The Appalachian Mountains are the oldest mountain chain in North America, stretching for 1,500 miles down the eastern portions of Canada and the United States. The tallest mountain is Mount Mitchell in North Carolina, with an elevation of 6,684 feet above sea level. The mountain range is about 480 million years old, first forming during the Ordovician Period.
The United States Geological Survey divides the Appalachian Mountains into 13 provinces, known as the Atlantic Coast Uplands, Western Newfoundland Mountains, Eastern Newfoundland Atlantic, Maritime Acadian Highlands, Maritime Plain, Saint Lawrence Valley, Notre Dame and Mégantic Mountains, the Adirondack, Piedmont, Blue Ridge, Valley and Ridge, Appalachian Plateaus and New England province. The northernmost part of the range is located in Newfoundland, Canada. The southermost part of the Appalachian Mountains is found in central Alabama.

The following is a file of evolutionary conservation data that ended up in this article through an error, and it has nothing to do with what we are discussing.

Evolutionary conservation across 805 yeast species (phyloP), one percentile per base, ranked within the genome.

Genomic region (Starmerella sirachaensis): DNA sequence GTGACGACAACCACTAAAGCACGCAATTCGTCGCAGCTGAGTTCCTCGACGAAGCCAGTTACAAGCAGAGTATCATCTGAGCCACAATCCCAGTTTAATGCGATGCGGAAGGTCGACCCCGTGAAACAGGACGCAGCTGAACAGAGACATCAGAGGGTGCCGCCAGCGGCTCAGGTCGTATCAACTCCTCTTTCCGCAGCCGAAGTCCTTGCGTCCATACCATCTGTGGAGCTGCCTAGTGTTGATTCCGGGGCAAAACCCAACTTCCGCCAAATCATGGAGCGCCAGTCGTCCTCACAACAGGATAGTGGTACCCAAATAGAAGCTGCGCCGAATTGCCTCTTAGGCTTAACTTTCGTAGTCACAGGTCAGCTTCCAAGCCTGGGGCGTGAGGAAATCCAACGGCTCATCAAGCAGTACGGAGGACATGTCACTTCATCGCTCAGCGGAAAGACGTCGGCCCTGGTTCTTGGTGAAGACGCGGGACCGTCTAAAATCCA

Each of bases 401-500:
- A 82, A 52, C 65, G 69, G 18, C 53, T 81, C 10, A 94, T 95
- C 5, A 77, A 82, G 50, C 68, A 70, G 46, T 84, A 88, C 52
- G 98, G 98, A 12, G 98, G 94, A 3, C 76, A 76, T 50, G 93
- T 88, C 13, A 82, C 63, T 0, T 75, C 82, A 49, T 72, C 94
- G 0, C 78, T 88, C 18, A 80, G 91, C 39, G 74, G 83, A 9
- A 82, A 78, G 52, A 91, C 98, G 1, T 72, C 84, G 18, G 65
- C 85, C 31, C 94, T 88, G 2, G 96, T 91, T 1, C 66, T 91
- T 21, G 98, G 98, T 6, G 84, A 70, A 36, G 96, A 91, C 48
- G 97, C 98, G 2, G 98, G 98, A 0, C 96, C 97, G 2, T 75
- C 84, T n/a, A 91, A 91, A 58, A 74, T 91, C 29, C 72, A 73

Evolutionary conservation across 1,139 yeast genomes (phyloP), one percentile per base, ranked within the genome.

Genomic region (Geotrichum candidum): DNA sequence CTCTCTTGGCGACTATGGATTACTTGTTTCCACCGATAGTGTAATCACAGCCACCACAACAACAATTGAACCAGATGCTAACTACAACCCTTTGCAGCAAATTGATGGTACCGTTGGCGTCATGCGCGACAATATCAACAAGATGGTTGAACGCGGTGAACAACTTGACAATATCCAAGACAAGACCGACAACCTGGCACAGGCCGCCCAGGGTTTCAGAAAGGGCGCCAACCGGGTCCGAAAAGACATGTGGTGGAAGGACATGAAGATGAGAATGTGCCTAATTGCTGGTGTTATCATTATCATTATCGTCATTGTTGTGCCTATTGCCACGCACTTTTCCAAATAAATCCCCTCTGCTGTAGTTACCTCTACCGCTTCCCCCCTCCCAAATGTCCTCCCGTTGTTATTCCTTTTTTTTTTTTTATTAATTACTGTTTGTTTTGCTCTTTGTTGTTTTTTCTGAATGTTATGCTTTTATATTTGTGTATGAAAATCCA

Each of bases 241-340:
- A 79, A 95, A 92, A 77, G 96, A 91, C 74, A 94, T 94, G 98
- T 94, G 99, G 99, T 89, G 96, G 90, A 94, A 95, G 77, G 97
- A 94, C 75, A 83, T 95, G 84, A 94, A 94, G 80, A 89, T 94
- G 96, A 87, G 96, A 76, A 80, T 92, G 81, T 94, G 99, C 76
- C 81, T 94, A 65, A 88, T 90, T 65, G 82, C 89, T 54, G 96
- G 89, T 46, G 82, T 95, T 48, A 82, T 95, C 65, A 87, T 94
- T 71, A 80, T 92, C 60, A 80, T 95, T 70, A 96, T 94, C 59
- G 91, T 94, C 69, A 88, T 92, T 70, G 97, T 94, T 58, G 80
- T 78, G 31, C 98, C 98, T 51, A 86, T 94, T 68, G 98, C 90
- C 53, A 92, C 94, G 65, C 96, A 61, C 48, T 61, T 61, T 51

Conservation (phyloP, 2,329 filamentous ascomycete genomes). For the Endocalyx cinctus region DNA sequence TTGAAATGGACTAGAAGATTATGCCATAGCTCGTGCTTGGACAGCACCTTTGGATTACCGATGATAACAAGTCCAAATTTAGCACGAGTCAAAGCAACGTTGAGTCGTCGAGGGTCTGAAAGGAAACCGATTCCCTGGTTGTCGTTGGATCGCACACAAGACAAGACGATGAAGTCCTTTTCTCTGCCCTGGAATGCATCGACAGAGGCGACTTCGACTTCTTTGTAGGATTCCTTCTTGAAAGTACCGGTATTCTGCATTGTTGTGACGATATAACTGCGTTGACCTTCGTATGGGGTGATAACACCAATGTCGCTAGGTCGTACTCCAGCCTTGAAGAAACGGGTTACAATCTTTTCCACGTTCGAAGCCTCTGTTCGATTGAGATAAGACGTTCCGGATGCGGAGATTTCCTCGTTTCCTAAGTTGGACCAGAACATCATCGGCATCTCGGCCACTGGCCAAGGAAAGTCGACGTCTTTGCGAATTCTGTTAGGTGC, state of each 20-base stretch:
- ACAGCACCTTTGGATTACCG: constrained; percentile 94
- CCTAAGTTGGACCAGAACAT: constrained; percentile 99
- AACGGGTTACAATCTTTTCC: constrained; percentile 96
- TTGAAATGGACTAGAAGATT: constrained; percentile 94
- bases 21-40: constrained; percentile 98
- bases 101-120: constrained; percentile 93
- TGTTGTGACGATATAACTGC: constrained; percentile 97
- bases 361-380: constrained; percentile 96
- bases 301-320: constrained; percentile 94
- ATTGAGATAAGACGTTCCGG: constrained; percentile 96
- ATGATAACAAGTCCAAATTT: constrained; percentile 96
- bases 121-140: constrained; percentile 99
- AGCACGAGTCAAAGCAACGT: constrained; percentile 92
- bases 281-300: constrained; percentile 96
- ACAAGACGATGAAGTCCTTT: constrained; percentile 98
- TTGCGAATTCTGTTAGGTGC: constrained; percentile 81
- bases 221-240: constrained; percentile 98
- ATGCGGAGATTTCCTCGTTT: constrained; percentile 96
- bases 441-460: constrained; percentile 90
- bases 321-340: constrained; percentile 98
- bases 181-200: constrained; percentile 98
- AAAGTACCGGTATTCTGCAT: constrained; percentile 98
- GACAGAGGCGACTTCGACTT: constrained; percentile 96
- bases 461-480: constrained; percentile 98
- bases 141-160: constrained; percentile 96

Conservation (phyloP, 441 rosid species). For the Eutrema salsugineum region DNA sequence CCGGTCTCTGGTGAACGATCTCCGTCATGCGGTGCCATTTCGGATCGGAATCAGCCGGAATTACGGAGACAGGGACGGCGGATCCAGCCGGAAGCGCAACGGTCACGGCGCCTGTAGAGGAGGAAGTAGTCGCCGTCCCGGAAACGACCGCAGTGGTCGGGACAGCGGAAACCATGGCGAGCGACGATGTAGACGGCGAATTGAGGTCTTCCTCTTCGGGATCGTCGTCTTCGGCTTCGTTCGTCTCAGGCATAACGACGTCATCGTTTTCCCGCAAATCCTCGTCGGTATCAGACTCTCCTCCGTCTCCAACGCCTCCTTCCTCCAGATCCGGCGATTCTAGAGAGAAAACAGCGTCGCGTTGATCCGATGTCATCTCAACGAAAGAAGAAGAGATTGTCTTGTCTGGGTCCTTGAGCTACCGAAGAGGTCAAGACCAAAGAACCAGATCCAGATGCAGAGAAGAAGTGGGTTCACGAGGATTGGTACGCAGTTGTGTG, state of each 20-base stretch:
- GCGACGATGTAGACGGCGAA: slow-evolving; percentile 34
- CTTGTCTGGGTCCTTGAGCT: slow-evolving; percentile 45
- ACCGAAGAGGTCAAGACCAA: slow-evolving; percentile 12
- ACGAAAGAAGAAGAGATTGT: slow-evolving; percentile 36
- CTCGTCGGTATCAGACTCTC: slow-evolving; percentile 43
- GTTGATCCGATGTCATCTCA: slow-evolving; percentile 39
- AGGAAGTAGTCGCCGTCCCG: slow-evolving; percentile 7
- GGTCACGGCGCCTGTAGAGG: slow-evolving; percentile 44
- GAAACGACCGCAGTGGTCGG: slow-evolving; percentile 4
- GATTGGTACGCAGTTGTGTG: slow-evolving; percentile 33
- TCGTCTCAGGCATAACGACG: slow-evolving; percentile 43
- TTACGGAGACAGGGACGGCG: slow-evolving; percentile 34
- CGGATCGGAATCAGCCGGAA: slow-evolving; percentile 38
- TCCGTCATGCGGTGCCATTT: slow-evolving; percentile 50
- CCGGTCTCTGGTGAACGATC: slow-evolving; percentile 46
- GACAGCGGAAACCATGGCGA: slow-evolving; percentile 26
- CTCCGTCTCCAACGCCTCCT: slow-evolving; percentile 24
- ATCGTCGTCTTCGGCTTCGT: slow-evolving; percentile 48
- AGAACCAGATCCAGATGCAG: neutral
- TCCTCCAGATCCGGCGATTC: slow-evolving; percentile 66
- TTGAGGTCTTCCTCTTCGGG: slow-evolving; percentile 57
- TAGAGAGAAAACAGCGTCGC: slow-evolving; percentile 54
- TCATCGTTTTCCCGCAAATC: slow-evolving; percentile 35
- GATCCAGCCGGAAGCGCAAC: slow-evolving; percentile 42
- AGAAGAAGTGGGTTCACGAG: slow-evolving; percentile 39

American states that are part of the Appalachians include Kentucky, Tennessee, Virginia, Maryland, West Virginia, Pennsylvania and North Carolina, along with the northern part of Georgia, western South Carolina and southern Ohio. Important geographical areas of the Appalachian Mountains include the Allegheny and Cumberland plateaus and The Great Appalachian Valley. West Virginia contains over 150 peaks exceeding 4,000 feet above sea level, including the highest point of the Allegheny Mountains, Spruce Knob. The highest point of the Blue Ridge Mountains is Quirauk Mountain in Maryland.